Understanding Conditional Expressions


In some macros, you might want to execute some actions only under certain conditions. For example, you might want to update a record, but only if new values in the controls on a form pass validation tests. Or you might want to display or hide certain controls based on the value of other controls.

The PrintIt macro in the DoReport macro group is a good example of a macro that uses conditions to determine which action should proceed. Right-click the DoReport macro in the Navigation Pane, and then click Design View on the shortcut menu to see the Macro window. Click in the Condition column of the first line of the PrintIt macro, and press Shift+F2 to open the Zoom window, shown in Figure 18–11. (If you can’t see the Condition column, click the Conditions button in the Show/Hide group on the Design tab.)

image from book
Figure 18–11: In the Zoom window, you can see we added a condition in the DoReport macro group.

As you saw earlier, this macro is triggered by the On Click property of the Print button on the PrintOptions form. This form allows the user to print a specific report by selecting the appropriate option button and then clicking the Print button. If you look at the form in Design view (see Figure 18–10), you’ll see that the option buttons are located within an option group control on the form. Each option button sets a specific numeric value (in this case 1. for the first button, 2, for the second button, 3 for the third button, and 4. for the fourth button) in the option group, which you can test in the Condition column of a macro.

When you include a condition in a macro, Access won’t run the action on that line unless the condition evaluates to True. If you want to run a series of actions on the basis of the outcome of a test, you can enter the test in the Condition column on the first action line and enter an ellipsis () in the Condition column for the other actions in the series. This causes Access to evaluate the condition only once and execute additional actions (those with an ellipsis in the Condition column) if the original test evaluated to True.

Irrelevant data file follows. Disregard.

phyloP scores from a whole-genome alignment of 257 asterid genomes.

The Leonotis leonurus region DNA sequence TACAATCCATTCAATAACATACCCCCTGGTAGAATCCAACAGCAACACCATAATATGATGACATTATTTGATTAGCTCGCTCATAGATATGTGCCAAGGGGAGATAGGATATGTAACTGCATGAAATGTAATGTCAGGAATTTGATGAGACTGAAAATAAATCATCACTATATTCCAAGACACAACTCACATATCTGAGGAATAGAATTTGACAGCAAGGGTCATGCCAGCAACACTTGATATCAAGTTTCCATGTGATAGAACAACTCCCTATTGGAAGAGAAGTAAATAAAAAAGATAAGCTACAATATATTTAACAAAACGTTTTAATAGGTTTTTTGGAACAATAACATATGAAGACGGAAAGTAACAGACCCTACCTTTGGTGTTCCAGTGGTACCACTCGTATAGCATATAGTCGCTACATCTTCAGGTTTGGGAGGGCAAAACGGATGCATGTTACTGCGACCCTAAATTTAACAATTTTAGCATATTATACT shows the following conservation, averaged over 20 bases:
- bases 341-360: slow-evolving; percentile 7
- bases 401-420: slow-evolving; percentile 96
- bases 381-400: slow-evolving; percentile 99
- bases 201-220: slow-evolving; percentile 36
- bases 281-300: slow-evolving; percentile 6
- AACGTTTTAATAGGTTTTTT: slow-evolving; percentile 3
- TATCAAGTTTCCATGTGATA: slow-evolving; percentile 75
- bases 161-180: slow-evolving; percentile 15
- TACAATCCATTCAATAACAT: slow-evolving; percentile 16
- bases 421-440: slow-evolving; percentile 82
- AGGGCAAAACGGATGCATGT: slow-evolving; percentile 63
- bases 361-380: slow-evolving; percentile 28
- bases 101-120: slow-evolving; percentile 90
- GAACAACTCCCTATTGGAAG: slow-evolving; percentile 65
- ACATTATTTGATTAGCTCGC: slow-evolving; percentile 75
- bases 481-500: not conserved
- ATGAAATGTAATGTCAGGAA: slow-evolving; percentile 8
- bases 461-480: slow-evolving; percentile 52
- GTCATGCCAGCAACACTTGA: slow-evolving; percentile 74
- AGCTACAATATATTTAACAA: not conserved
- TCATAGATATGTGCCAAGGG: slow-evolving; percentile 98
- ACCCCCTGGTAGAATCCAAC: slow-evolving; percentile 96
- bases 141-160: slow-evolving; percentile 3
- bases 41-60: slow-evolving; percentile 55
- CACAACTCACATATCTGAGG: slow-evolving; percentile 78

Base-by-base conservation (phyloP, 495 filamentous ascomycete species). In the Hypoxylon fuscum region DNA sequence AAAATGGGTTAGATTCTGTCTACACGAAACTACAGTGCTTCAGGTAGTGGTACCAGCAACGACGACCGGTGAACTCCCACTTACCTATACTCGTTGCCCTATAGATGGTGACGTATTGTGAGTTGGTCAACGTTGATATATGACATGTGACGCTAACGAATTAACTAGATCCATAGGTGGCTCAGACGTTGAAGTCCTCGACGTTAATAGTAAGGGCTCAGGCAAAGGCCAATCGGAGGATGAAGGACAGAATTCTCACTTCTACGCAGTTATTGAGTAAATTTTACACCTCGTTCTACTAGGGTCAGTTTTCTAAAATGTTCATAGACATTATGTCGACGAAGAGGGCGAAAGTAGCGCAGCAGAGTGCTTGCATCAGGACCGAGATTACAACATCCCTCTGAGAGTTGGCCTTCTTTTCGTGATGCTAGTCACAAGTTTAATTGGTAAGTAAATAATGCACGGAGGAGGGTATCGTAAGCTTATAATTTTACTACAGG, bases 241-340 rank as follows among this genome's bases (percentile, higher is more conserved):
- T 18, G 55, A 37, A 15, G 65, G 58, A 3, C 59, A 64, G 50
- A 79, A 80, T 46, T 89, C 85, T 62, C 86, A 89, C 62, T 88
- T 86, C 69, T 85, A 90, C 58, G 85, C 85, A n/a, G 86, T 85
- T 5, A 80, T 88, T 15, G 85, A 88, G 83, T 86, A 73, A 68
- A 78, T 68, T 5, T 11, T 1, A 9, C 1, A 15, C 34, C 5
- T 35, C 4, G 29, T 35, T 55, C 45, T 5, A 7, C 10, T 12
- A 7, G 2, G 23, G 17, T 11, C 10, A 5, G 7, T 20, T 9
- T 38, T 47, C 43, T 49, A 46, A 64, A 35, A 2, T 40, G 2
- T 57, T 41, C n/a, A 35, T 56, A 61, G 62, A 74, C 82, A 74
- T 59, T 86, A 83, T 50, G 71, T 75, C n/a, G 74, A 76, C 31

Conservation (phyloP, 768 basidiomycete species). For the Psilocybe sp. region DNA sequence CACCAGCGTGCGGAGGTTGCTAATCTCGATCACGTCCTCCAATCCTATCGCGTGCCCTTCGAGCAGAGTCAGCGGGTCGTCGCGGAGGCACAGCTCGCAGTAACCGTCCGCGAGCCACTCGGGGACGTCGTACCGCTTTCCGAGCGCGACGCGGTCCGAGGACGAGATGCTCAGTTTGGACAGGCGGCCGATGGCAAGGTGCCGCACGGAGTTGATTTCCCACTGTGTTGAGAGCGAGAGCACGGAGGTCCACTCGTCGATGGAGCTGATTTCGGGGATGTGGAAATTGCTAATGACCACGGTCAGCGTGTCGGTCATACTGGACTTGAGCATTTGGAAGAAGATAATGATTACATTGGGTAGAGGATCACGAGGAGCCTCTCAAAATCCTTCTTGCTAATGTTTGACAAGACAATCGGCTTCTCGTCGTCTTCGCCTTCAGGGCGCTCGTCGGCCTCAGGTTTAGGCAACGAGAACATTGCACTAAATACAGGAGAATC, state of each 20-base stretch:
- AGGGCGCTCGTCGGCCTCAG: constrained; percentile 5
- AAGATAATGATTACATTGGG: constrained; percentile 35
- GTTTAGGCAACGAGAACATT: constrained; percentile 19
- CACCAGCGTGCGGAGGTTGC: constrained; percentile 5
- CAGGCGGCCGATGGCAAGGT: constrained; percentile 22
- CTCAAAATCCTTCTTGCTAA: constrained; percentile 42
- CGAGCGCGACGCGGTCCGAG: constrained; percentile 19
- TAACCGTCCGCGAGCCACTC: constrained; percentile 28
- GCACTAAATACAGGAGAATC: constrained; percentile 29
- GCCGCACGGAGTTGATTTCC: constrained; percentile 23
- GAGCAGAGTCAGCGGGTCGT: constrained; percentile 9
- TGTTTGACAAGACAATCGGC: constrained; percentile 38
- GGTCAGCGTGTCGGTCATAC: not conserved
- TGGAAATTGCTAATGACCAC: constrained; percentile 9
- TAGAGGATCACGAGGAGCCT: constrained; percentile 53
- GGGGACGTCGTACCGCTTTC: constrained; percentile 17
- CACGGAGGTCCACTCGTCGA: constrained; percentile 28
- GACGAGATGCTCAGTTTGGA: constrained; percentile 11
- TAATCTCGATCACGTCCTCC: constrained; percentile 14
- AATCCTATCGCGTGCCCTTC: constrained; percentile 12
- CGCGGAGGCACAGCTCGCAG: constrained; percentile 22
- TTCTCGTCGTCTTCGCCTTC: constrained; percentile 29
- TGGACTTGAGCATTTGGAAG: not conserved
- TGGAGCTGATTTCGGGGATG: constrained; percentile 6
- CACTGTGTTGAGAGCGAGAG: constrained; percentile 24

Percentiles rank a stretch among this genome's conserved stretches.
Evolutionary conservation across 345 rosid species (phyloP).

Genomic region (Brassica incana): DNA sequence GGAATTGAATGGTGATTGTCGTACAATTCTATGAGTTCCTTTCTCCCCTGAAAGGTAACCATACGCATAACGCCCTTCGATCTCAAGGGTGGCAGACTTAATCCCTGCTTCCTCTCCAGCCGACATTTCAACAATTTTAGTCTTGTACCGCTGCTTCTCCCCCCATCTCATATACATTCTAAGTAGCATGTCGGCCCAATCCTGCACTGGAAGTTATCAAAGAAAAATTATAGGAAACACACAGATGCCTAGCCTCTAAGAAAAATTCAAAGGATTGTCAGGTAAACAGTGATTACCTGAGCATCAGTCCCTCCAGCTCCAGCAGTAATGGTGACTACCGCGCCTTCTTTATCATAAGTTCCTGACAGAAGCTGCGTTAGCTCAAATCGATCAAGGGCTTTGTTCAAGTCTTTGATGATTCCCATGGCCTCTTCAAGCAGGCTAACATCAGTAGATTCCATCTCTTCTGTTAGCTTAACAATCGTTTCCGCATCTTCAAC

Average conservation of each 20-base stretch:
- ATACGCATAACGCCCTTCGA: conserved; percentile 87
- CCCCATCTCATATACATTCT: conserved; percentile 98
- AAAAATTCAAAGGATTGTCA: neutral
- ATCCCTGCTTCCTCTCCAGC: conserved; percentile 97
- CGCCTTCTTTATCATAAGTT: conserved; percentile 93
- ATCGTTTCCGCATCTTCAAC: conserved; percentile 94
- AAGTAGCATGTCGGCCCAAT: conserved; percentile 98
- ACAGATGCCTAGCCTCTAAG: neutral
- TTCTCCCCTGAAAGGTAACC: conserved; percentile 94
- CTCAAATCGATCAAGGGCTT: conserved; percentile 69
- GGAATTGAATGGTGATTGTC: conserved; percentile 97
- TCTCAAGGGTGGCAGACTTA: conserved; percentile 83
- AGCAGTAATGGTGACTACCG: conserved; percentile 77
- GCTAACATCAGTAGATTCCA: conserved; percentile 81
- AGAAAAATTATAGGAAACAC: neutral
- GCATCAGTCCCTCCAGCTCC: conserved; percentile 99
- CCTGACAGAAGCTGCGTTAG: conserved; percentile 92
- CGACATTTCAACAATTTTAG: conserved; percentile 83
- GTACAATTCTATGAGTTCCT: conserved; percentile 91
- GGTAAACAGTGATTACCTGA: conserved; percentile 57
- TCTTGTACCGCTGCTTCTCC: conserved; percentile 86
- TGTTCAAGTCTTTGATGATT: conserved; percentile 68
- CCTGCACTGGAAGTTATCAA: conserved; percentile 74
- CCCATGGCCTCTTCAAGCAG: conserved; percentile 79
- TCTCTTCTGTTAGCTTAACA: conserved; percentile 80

In this particular example, the condition tests the value of the option group control on the form. You can reference any control on an open form by using the syntax

 FORMS! formname! controlname 

where formname is the name of an open form and controlname is the name of a control on that form. In this case, the direct reference is [FORMS]![PrintOptions]![optPrint]. (optPrint is the name of the option group control. You can see this in the Name property on the Other tab of the property sheet for this control.) See “Referencing Form and Report Objects” on page 919 for more details about the rules for referencing objects in Access.

Inside Out-When to Use Brackets 

If your object names do not contain any embedded blanks or other special characters, you don’t need to surround formname or controlname with brackets when you use this syntax to reference a control on a form; Access inserts the brackets as needed.

After you understand how to refer to the value of a control on a form, you can see that the PrintIt macro tests for each of the possible values of the option group control. When it finds a match, PrintIt runs the appropriate named macro within the macro object to open the requested report and then stops. If you look at the individual report macros, you’ll see that they each run a common macro, DoReport.Cancel, to close the PrintOptions form (which isn’t needed after the user chooses a report) and then open the requested report in Print Preview and put the focus on the window that displays the report.




Microsoft Office Access 2007 Inside Out
MicrosoftВ® Office Access(TM) 2007 Inside Out (Microsoft Office Access Inside Out)
ISBN: 0735623252
EAN: 2147483647
Year: 2007
Pages: 234

Similar book on Amazon
Access 2007: The Missing Manual
Access 2007: The Missing Manual
Microsoftu00ae Office Access(TM) 2007 Step by Step (Step By Step (Microsoft))
Microsoftu00ae Office Access(TM) 2007 Step by Step (Step By Step (Microsoft))
Microsoft Office Access 2007 Forms, Reports, and Queries
Microsoft Office Access 2007 Forms, Reports, and Queries
Alison Balter's Mastering Microsoft Office Access 2007 Development
Alison Balter's Mastering Microsoft Office Access 2007 Development

flylib.com © 2008-2017.
If you may any questions please contact us: flylib@qtcs.net